What Should We Do If the Control Valve Has Flash and Gas Corrosion?( Part 1)

May. 18, 2020

1. Flashing phenomenon:

Flash evaporation is when the high-pressure saturated water enters a relatively low-pressure container, and the sudden decrease in pressure makes the saturated water part of the saturated steam and saturated water under the pressure of the container.

Reasons for formation:

When water is heated at atmospheric pressure, 100 ° C is the maximum temperature allowed for liquid water at that pressure. Reheating cannot increase the temperature of the water, but can only convert the water into steam. The heat absorbed by water before it reaches the boiling point is called " sensible heat" or saturated water. The heat required to convert saturated water into steam at the same atmospheric pressure is called " latent heat" However, if the water is heated under a certain pressure, the boiling point of the water is higher than 100 ° C, so more sensible heat is required. The higher the pressure, the higher the boiling point of water, and the higher the heat content. When the pressure drops, part of the sensible heat is released, and this excess heat will be absorbed in the form of latent heat, causing part of the water to be "flashed" into steam.

The actual situation:

Flashing occurs in the pipeline system, which is easy to cause cavitation damage to the valve. You can choose the anti-cavitation high-pressure valve, which is characterized by multiple throttling to share the pressure difference, and you can also choose cavitation-resistant scouring materials.

Flash evaporation can also be used as an energy source in the recovery of boiler drain water in thermal power plants and geothermal power generation.

Cavitation and flashing are a kind of hydraulic flow phenomenon. This phenomenon can not only reduce the flow capacity Kv of the regulating valve but also produce noise, vibration, and damage to the material. Therefore, controlling and reducing the influence of cavitation and flashing on the regulating valve is one of the issues to be considered when designing the globe control valve.

2 Cavitation and flash evaporation

The conditions for cavitation and flash evaporation are different. Flash evaporation is a very fast transition process. Flash evaporation occurs when the downstream pressure of the flowing liquid is lower than its saturation pressure, so it is a systematic phenomenon. The regulating valve can avoid the occurrence of flash vaporization unless the system conditions change. When the downstream pressure of the liquid in the valve rises back and is higher than the saturation pressure, cavitation will occur. In the process of cavitation, saturated bubbles no longer exist, but quickly blast and return to a liquid state. Because the volume of bubbles is mostly larger than the liquid of the same form. Therefore, the bursting of bubbles is a transition from a large volume to a small volume. Cavitation is a transition process from liquid → saturation → liquid, which is different from flash evaporation. Correctly and rationally designing the regulating valve can avoid the occurrence of cavitation.

3 Valve design to prevent flash evaporation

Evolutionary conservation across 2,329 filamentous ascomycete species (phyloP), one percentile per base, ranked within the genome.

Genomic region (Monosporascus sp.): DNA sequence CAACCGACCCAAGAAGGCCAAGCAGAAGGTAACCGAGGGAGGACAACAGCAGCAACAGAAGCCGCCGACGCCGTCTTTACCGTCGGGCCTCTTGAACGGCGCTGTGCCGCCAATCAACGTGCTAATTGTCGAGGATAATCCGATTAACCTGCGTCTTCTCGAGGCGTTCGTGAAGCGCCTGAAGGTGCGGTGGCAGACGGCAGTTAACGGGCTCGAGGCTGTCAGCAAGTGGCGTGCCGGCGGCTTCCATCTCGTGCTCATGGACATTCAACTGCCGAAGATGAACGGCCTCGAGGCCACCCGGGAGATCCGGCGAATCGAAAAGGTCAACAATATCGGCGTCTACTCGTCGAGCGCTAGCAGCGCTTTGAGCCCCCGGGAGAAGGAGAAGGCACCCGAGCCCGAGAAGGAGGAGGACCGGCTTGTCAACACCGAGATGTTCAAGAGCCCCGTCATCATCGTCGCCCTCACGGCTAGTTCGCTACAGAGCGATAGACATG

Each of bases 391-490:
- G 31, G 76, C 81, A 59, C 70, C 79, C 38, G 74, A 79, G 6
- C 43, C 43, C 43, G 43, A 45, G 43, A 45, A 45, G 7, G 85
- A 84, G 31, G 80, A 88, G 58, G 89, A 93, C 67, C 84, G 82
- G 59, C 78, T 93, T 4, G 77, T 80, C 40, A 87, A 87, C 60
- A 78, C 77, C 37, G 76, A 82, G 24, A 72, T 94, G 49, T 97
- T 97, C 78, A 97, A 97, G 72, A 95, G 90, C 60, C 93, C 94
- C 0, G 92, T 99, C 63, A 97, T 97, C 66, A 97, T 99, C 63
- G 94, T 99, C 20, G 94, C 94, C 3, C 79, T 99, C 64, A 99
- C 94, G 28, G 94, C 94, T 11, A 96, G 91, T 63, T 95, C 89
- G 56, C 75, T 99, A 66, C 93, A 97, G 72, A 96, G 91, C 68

It is impossible to prevent flash evaporation in the control valve. All that can be done is to prevent the destruction of flash evaporation. In the design of the regulating valve, the factors that affect the flashing damage mainly include the valve structure, material performance, and system design.

Flash evaporation damage is caused by high-speed saturated bubbles impacting the valve body surface and corroding the valve body surface. Since the medium in the angle valve flows directly to the center of the downstream pipe inside the valve body, instead of directly impacting the body wall like a spherical valve, the number of saturated bubbles that impact the body wall of the valve is greatly reduced. Thereby reducing the destructive power of flash evaporation. Therefore, in the case of flash damage, the angle valve body design is more economical than the spherical valve body. A valve structure with a swing valve disc is also an effective method for preventing flash damage. A swing valve is installed on the downstream side of the valve body. The pressure of the liquid drops below the saturation pressure downstream of the valve body and flashing occurs in the downstream pipeline. In some cases, a method of protecting the valve from flash damage caused by a section of downstream piping is often used.

Single Seat Globe Control Valve

Single Seat Globe Control Valve

3.2 Material selection

In general, materials with higher hardness are more resistant to flash vaporization and cavitation damage. Therefore, materials with high hardness are often used to manufacture valve bodies. For example, chromium-molybdenum alloy steel valves are often used in the power industry. WC9 is one of the commonly used materials that resist corrosion. If the angle valve is equipped with a pipeline of high hardness material, the valve body can be made of carbon steel, because only the downstream part of the valve body has flash liquid. If a single seat globe control valve is used, it is best to use a chromium-molybdenum alloy steel valve body because flashing occurs inside the valve body.

3.3 System design

The flashing phenomenon is determined by the system design. A system that heats the drain valve to discharge flash water to the condenser. Therefore, the condenser must have a larger volume than the pipeline to prevent high-speed bubbles from hitting the surface of the material. Therefore, good system design can help prevent flash damage.